Penn’s Gasman said S.C. State’s funding problems are more systemic.

S.C. State gets a larger portion of ongoing state funding per student than do other public universities. But the school has not received as much money for buildings, maintenance and academic projects, its supporters have said.

In part, Gasman acknowledges, that is because of leadership problems at S.C. State. But longstanding racial divides also have played a role.

“It’s hard to stop a flood with a Band-Aid,” Gasman said. “There’s huge (funding) disparities between S.C. State and (University of South Carolina). There’s still a huge amount of segregation. ... If (lawmakers) care about African-American students, they have to invest in African-American students. If that were a white institution, it would be funded properly.”

Find the financial bottom

For all the audits and questions, S.C. State does not yet have the answers it needs to move forward, said Sorrell, the Paul Quinn College president.

“To be honest, you need to know where the bottom truly is,” Sorrell said, adding that could take years. “That is incredibly difficult to do for a lot of reasons. The bottom is often a painful discovery. Stakeholders can see finding a bottom as a referendum on them, and you have to remove that. You need to know what you’re dealing with.”

For Sorrell, that led to making unpopular cuts, including eliminating Paul Quinn’s football team. Instead of keeping that program, Sorrell elected to renovate his school’s gym. That facility benefited three sports – men’s and women’s basketball, and volleyball – instead of one.

“You’re going to anger people who are part of the community.” Sorrell said. “But it’s about short-term pain to achieve a long-term goal.”

Penn’s Gasman suggested S.C. State beef up its grant-writing and fundraising arms to win more money for the school – even if that requires cutting some other administrative staff. She also suggested an agreement with Orangeburg–Calhoun Technical College for a bridge program to steer more qualified students to S.C. State.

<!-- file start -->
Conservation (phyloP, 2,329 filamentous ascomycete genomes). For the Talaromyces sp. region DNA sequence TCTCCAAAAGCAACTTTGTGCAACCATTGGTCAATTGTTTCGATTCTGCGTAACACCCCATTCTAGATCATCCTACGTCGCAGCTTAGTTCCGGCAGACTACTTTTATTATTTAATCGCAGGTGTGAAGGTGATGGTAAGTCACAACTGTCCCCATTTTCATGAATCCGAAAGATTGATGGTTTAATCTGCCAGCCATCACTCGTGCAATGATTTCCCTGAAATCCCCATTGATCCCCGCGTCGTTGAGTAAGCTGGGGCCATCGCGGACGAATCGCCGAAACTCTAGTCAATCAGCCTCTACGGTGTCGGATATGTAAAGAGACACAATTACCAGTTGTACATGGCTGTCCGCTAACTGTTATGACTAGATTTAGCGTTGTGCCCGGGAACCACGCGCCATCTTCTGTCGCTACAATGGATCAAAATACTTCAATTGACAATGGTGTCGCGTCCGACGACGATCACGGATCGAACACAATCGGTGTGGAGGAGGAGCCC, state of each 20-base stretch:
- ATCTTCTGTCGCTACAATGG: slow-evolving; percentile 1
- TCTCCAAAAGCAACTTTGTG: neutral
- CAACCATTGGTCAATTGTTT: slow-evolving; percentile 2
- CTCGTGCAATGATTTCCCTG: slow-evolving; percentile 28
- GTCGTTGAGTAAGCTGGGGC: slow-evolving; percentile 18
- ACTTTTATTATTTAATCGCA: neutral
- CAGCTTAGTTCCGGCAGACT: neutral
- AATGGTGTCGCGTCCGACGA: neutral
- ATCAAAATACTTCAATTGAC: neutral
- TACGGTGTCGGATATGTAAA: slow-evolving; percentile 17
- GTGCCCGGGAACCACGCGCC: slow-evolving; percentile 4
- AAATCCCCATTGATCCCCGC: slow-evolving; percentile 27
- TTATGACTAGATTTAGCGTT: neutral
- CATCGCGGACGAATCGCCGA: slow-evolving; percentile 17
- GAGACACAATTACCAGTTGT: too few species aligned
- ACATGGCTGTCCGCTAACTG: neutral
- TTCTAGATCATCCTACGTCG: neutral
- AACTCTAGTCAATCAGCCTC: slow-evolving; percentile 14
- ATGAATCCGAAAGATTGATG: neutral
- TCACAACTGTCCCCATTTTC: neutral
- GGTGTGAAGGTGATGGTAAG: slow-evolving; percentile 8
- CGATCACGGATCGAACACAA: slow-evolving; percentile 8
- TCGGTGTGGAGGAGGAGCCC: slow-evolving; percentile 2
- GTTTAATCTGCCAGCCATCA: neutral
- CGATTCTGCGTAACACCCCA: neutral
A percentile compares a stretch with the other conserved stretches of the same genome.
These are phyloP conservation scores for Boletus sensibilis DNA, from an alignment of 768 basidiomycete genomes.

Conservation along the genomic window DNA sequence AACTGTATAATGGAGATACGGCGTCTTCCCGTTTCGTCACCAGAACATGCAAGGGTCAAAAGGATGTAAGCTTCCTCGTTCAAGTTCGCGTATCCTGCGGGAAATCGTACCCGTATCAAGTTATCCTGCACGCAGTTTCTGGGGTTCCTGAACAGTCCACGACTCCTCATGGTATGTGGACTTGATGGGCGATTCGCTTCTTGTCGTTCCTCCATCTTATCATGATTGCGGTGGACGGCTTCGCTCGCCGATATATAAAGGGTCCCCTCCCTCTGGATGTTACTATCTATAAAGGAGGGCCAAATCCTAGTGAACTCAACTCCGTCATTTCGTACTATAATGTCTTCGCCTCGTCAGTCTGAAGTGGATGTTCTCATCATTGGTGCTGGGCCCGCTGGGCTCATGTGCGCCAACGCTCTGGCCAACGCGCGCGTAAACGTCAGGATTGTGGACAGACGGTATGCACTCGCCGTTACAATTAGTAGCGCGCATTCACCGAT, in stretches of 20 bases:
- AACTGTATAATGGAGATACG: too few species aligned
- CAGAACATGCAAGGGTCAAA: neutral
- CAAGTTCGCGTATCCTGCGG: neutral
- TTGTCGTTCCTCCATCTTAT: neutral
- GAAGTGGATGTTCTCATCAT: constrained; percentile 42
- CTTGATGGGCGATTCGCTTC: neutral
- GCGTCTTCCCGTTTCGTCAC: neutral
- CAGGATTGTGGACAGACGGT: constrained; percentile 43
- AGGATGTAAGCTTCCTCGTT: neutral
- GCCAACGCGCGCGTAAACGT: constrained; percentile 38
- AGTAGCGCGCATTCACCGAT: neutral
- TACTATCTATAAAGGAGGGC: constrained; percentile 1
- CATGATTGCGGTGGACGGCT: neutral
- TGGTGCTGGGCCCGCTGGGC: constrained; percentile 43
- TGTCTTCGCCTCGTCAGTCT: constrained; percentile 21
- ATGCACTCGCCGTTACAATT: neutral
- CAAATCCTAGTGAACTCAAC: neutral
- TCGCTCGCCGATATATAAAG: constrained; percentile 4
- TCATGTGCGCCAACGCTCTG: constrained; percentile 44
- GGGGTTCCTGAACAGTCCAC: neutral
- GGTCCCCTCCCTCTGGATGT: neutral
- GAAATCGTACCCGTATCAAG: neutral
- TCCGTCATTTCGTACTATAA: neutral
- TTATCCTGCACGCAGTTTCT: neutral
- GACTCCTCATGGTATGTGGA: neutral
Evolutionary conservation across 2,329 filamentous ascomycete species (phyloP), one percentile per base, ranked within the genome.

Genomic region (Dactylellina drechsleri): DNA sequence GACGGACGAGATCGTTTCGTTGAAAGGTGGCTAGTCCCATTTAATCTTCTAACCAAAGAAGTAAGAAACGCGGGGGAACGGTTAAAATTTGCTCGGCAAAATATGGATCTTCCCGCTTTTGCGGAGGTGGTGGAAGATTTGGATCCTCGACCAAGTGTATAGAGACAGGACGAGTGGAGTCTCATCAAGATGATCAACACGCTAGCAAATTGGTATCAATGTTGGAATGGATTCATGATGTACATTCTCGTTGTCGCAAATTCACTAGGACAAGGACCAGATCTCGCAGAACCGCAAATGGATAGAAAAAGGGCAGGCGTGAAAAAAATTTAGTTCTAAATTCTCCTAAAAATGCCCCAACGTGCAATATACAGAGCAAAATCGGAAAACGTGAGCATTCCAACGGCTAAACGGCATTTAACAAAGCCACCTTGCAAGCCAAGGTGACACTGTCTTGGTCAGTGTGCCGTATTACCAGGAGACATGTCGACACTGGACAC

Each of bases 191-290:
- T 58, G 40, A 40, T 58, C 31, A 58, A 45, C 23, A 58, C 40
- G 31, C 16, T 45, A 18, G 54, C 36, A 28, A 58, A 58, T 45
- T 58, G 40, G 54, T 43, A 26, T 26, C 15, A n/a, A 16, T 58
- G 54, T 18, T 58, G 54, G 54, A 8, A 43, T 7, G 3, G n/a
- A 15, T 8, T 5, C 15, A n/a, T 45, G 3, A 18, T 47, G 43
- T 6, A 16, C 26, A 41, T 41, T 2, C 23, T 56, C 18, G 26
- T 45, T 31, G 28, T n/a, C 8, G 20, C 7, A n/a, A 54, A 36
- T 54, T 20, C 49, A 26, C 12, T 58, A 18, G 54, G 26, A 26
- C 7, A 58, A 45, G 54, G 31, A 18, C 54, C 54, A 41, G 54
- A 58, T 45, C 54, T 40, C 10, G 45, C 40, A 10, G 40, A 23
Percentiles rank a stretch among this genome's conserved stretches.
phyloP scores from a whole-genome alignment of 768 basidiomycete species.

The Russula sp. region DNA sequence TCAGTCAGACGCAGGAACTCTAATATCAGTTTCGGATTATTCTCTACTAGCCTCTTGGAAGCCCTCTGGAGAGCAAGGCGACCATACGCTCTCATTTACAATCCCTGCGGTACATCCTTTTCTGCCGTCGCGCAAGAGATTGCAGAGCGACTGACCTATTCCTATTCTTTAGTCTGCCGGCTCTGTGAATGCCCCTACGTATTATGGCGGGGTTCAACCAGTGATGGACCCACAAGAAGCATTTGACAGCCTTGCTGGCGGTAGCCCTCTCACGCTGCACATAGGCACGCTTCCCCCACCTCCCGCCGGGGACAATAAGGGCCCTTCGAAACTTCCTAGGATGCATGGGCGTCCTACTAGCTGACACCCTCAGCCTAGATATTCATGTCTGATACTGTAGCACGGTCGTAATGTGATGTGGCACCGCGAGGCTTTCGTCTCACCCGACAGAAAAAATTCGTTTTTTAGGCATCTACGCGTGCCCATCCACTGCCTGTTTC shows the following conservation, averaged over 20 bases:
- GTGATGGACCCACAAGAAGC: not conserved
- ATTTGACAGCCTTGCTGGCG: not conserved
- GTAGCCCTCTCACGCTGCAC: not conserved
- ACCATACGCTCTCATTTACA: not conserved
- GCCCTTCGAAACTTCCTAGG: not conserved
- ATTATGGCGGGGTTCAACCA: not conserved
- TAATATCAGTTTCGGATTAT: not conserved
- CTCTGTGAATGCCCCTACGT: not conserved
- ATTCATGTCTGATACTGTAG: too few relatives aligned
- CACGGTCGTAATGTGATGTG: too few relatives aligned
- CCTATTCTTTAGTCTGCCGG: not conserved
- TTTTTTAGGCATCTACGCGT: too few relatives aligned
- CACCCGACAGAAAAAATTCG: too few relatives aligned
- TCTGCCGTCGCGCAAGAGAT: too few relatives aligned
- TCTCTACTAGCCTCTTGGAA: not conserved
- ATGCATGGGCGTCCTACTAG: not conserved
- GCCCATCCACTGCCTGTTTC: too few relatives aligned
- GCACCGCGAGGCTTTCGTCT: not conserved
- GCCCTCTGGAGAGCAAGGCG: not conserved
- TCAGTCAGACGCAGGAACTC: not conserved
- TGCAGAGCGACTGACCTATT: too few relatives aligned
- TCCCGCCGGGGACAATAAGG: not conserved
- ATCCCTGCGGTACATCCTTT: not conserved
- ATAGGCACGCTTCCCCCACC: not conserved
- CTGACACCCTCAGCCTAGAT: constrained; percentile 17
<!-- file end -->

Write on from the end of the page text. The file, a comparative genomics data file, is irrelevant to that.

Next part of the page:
But the biggest financial obstacle facing S.C. State could be losing its accreditation. Without it, students cannot receive federal financial aid. And more than 3 in 4 S.C. State students rely on that aid.

Gasman expects the Southern Association of Colleges and Schools Commission on Colleges to pull S.C. State’s accreditation in June, citing its financial problems.

She also expects S.C. State to survive the hit by finding new missions.

“All too often struggling (historically black colleges and universities) continue along the same course and that hurts them in these cases,” she said. “It’s better to begin a new course of action.”

Look for academic niches

The future of S.C. State is in specializing in selected academic areas, the experts suggested.

“You don’t have to be everything to everyone,” Gasman said.

S.C. State should look at building up its teachers program as well as math and science majors, she said.

“Stick to that,” Gasman said. “Get them highly accredited and go after students for the those programs.”

Wilson, the Morgan State president, suggested the school offer distinctive majors, such as cybersecurity, or in agriculture, since S.C. State is a land-grant school.

“It would be the only place in South Carolina for these majors,” said Wilson, whose school has worked to develop national niches for its engineering programs. “It will diversify the (student) population and improve the programs.”

Win support through transparency

S.C. State also must rebuild its relationships with alumni and find big-time donors so the school can build its endowment, which now stands at $5 million.

Clyburn cites the example of a college classmate – a millionaire – who refuses to assist his alma mater.

“He said, ‘I don’t like any of the people they put in place down there to spend people’s money,’ ” the congressman recalled. “ ‘Why I am I going to give money to something I don’t believe in? If they put somebody down there that I believe in and feel comfortable with, I will raise money and give money.’ ”

The keys to winning money are transparency and communication, said Turner, the retired general.

S.C. State leaders need to attend civic group, chamber and church meetings statewide to promote what the school is doing to solve its crisis, Turner said. They also must go to cities outside South Carolina where large concentrations of alumni live and pitch the changes they are making.

“You have to show them and convince them you have a viable plan,” Turner said. “The school has to be good at explaining where it is going. When asking for money, you must have a plan and show who has control of it.”

Any plan that new school leaders develop must be available on the school’s website, he said. And S.C. State also ought to publish its benchmarks and post progress reports monthly or quarterly.

“This information needs to be shared by everyone,” Turner said. “The problem is that the school has not been transparent. We have to get it right this time.”